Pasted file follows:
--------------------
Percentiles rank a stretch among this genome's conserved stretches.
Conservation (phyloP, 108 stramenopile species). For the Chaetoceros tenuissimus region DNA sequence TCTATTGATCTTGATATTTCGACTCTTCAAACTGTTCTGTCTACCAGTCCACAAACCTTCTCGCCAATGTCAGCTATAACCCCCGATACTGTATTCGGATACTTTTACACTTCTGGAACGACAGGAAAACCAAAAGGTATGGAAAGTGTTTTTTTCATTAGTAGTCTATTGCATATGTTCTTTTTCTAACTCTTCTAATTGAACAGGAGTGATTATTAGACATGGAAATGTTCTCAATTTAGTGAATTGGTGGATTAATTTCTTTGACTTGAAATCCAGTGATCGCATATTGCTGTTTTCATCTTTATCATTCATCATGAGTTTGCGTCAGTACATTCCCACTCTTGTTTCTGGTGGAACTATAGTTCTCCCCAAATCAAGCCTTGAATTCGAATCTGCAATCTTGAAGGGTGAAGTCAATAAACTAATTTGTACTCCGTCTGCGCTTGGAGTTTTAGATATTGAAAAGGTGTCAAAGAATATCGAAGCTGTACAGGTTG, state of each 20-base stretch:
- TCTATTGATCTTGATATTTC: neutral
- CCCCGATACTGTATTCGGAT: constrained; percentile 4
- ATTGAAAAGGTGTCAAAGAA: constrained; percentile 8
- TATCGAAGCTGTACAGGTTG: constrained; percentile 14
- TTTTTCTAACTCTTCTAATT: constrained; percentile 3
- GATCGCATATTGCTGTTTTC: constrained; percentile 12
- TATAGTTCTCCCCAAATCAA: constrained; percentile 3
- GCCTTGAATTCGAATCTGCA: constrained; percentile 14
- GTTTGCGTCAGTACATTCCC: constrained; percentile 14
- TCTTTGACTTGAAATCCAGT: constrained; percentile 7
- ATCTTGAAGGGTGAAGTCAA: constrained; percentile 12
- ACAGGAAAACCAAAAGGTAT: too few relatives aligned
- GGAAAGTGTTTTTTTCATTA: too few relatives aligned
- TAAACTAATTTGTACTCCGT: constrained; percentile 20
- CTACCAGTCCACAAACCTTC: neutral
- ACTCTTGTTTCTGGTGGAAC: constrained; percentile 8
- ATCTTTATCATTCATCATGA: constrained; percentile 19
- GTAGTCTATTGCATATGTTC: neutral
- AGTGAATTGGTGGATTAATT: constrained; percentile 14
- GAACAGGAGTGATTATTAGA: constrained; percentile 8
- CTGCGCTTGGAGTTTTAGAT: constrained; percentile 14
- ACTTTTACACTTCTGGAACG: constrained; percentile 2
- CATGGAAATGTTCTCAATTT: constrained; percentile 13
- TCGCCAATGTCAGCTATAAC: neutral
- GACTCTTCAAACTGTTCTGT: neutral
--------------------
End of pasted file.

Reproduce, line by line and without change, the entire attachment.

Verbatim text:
Percentiles rank a stretch among this genome's conserved stretches.
Conservation (phyloP, 108 stramenopile species). For the Chaetoceros tenuissimus region DNA sequence TCTATTGATCTTGATATTTCGACTCTTCAAACTGTTCTGTCTACCAGTCCACAAACCTTCTCGCCAATGTCAGCTATAACCCCCGATACTGTATTCGGATACTTTTACACTTCTGGAACGACAGGAAAACCAAAAGGTATGGAAAGTGTTTTTTTCATTAGTAGTCTATTGCATATGTTCTTTTTCTAACTCTTCTAATTGAACAGGAGTGATTATTAGACATGGAAATGTTCTCAATTTAGTGAATTGGTGGATTAATTTCTTTGACTTGAAATCCAGTGATCGCATATTGCTGTTTTCATCTTTATCATTCATCATGAGTTTGCGTCAGTACATTCCCACTCTTGTTTCTGGTGGAACTATAGTTCTCCCCAAATCAAGCCTTGAATTCGAATCTGCAATCTTGAAGGGTGAAGTCAATAAACTAATTTGTACTCCGTCTGCGCTTGGAGTTTTAGATATTGAAAAGGTGTCAAAGAATATCGAAGCTGTACAGGTTG, state of each 20-base stretch:
- TCTATTGATCTTGATATTTC: neutral
- CCCCGATACTGTATTCGGAT: constrained; percentile 4
- ATTGAAAAGGTGTCAAAGAA: constrained; percentile 8
- TATCGAAGCTGTACAGGTTG: constrained; percentile 14
- TTTTTCTAACTCTTCTAATT: constrained; percentile 3
- GATCGCATATTGCTGTTTTC: constrained; percentile 12
- TATAGTTCTCCCCAAATCAA: constrained; percentile 3
- GCCTTGAATTCGAATCTGCA: constrained; percentile 14
- GTTTGCGTCAGTACATTCCC: constrained; percentile 14
- TCTTTGACTTGAAATCCAGT: constrained; percentile 7
- ATCTTGAAGGGTGAAGTCAA: constrained; percentile 12
- ACAGGAAAACCAAAAGGTAT: too few relatives aligned
- GGAAAGTGTTTTTTTCATTA: too few relatives aligned
- TAAACTAATTTGTACTCCGT: constrained; percentile 20
- CTACCAGTCCACAAACCTTC: neutral
- ACTCTTGTTTCTGGTGGAAC: constrained; percentile 8
- ATCTTTATCATTCATCATGA: constrained; percentile 19
- GTAGTCTATTGCATATGTTC: neutral
- AGTGAATTGGTGGATTAATT: constrained; percentile 14
- GAACAGGAGTGATTATTAGA: constrained; percentile 8
- CTGCGCTTGGAGTTTTAGAT: constrained; percentile 14
- ACTTTTACACTTCTGGAACG: constrained; percentile 2
- CATGGAAATGTTCTCAATTT: constrained; percentile 13
- TCGCCAATGTCAGCTATAAC: neutral
- GACTCTTCAAACTGTTCTGT: neutral